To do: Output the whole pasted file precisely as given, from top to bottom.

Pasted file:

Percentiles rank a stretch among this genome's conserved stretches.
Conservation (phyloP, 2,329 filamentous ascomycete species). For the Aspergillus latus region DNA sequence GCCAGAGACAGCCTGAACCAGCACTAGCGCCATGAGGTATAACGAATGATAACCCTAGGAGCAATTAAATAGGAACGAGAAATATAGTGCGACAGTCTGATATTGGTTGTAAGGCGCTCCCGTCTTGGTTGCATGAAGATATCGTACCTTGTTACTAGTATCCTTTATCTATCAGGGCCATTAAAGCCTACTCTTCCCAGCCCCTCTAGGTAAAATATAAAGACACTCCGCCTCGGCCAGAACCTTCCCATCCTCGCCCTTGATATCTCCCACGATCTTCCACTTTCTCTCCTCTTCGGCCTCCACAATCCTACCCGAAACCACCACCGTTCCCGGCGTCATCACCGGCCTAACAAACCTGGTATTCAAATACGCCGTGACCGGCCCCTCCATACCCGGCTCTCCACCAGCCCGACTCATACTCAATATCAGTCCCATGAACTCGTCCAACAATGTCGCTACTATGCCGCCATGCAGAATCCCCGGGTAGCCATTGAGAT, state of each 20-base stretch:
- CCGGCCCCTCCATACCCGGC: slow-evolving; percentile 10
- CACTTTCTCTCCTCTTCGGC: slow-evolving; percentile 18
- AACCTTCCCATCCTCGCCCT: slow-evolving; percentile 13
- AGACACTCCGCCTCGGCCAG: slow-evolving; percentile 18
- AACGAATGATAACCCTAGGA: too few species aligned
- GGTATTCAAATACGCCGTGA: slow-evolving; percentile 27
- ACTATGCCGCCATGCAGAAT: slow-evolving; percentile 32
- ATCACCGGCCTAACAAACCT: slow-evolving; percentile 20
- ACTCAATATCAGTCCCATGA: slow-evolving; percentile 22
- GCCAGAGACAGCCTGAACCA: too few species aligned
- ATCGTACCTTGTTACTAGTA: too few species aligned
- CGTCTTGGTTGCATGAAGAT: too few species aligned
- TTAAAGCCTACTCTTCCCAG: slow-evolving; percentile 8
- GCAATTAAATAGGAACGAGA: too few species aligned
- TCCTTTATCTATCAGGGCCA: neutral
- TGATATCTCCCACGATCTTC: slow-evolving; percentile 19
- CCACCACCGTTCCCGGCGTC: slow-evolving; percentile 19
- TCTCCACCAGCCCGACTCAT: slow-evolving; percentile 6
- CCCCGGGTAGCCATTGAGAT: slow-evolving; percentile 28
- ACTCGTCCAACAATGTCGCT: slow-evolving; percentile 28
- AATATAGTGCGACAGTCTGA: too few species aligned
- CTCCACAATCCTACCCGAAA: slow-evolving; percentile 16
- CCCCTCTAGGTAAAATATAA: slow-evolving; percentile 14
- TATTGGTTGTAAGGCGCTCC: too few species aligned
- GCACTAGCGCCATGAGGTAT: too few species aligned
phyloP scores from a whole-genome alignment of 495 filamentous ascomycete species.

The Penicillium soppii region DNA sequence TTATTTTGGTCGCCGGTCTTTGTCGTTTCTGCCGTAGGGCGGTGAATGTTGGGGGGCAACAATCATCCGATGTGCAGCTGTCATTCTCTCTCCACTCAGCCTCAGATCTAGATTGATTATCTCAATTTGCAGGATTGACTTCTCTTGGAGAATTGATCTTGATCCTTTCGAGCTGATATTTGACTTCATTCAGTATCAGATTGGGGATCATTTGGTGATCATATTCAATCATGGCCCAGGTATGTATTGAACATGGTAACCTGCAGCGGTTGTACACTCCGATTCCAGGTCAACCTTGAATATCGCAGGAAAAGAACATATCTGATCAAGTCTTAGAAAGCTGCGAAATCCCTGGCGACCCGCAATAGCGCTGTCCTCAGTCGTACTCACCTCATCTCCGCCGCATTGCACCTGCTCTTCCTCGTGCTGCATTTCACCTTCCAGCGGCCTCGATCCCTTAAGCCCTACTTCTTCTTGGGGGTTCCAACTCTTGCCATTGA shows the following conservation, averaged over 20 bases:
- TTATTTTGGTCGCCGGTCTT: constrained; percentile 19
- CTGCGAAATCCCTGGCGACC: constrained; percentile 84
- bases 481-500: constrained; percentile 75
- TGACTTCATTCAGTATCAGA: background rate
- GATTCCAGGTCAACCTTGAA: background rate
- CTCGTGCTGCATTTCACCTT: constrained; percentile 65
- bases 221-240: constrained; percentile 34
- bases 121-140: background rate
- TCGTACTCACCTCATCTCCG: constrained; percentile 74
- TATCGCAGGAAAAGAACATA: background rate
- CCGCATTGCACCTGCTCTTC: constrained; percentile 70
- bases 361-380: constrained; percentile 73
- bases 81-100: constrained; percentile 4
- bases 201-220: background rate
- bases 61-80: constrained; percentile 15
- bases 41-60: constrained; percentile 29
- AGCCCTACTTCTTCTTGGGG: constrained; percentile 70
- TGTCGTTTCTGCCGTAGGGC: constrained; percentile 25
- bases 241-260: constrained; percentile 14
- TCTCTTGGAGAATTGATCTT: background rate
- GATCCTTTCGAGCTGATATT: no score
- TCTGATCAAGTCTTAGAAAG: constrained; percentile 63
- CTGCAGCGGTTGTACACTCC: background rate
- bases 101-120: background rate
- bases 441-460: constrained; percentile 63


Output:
Percentiles rank a stretch among this genome's conserved stretches.
Conservation (phyloP, 2,329 filamentous ascomycete species). For the Aspergillus latus region DNA sequence GCCAGAGACAGCCTGAACCAGCACTAGCGCCATGAGGTATAACGAATGATAACCCTAGGAGCAATTAAATAGGAACGAGAAATATAGTGCGACAGTCTGATATTGGTTGTAAGGCGCTCCCGTCTTGGTTGCATGAAGATATCGTACCTTGTTACTAGTATCCTTTATCTATCAGGGCCATTAAAGCCTACTCTTCCCAGCCCCTCTAGGTAAAATATAAAGACACTCCGCCTCGGCCAGAACCTTCCCATCCTCGCCCTTGATATCTCCCACGATCTTCCACTTTCTCTCCTCTTCGGCCTCCACAATCCTACCCGAAACCACCACCGTTCCCGGCGTCATCACCGGCCTAACAAACCTGGTATTCAAATACGCCGTGACCGGCCCCTCCATACCCGGCTCTCCACCAGCCCGACTCATACTCAATATCAGTCCCATGAACTCGTCCAACAATGTCGCTACTATGCCGCCATGCAGAATCCCCGGGTAGCCATTGAGAT, state of each 20-base stretch:
- CCGGCCCCTCCATACCCGGC: slow-evolving; percentile 10
- CACTTTCTCTCCTCTTCGGC: slow-evolving; percentile 18
- AACCTTCCCATCCTCGCCCT: slow-evolving; percentile 13
- AGACACTCCGCCTCGGCCAG: slow-evolving; percentile 18
- AACGAATGATAACCCTAGGA: too few species aligned
- GGTATTCAAATACGCCGTGA: slow-evolving; percentile 27
- ACTATGCCGCCATGCAGAAT: slow-evolving; percentile 32
- ATCACCGGCCTAACAAACCT: slow-evolving; percentile 20
- ACTCAATATCAGTCCCATGA: slow-evolving; percentile 22
- GCCAGAGACAGCCTGAACCA: too few species aligned
- ATCGTACCTTGTTACTAGTA: too few species aligned
- CGTCTTGGTTGCATGAAGAT: too few species aligned
- TTAAAGCCTACTCTTCCCAG: slow-evolving; percentile 8
- GCAATTAAATAGGAACGAGA: too few species aligned
- TCCTTTATCTATCAGGGCCA: neutral
- TGATATCTCCCACGATCTTC: slow-evolving; percentile 19
- CCACCACCGTTCCCGGCGTC: slow-evolving; percentile 19
- TCTCCACCAGCCCGACTCAT: slow-evolving; percentile 6
- CCCCGGGTAGCCATTGAGAT: slow-evolving; percentile 28
- ACTCGTCCAACAATGTCGCT: slow-evolving; percentile 28
- AATATAGTGCGACAGTCTGA: too few species aligned
- CTCCACAATCCTACCCGAAA: slow-evolving; percentile 16
- CCCCTCTAGGTAAAATATAA: slow-evolving; percentile 14
- TATTGGTTGTAAGGCGCTCC: too few species aligned
- GCACTAGCGCCATGAGGTAT: too few species aligned
phyloP scores from a whole-genome alignment of 495 filamentous ascomycete species.

The Penicillium soppii region DNA sequence TTATTTTGGTCGCCGGTCTTTGTCGTTTCTGCCGTAGGGCGGTGAATGTTGGGGGGCAACAATCATCCGATGTGCAGCTGTCATTCTCTCTCCACTCAGCCTCAGATCTAGATTGATTATCTCAATTTGCAGGATTGACTTCTCTTGGAGAATTGATCTTGATCCTTTCGAGCTGATATTTGACTTCATTCAGTATCAGATTGGGGATCATTTGGTGATCATATTCAATCATGGCCCAGGTATGTATTGAACATGGTAACCTGCAGCGGTTGTACACTCCGATTCCAGGTCAACCTTGAATATCGCAGGAAAAGAACATATCTGATCAAGTCTTAGAAAGCTGCGAAATCCCTGGCGACCCGCAATAGCGCTGTCCTCAGTCGTACTCACCTCATCTCCGCCGCATTGCACCTGCTCTTCCTCGTGCTGCATTTCACCTTCCAGCGGCCTCGATCCCTTAAGCCCTACTTCTTCTTGGGGGTTCCAACTCTTGCCATTGA shows the following conservation, averaged over 20 bases:
- TTATTTTGGTCGCCGGTCTT: constrained; percentile 19
- CTGCGAAATCCCTGGCGACC: constrained; percentile 84
- bases 481-500: constrained; percentile 75
- TGACTTCATTCAGTATCAGA: background rate
- GATTCCAGGTCAACCTTGAA: background rate
- CTCGTGCTGCATTTCACCTT: constrained; percentile 65
- bases 221-240: constrained; percentile 34
- bases 121-140: background rate
- TCGTACTCACCTCATCTCCG: constrained; percentile 74
- TATCGCAGGAAAAGAACATA: background rate
- CCGCATTGCACCTGCTCTTC: constrained; percentile 70
- bases 361-380: constrained; percentile 73
- bases 81-100: constrained; percentile 4
- bases 201-220: background rate
- bases 61-80: constrained; percentile 15
- bases 41-60: constrained; percentile 29
- AGCCCTACTTCTTCTTGGGG: constrained; percentile 70
- TGTCGTTTCTGCCGTAGGGC: constrained; percentile 25
- bases 241-260: constrained; percentile 14
- TCTCTTGGAGAATTGATCTT: background rate
- GATCCTTTCGAGCTGATATT: no score
- TCTGATCAAGTCTTAGAAAG: constrained; percentile 63
- CTGCAGCGGTTGTACACTCC: background rate
- bases 101-120: background rate
- bases 441-460: constrained; percentile 63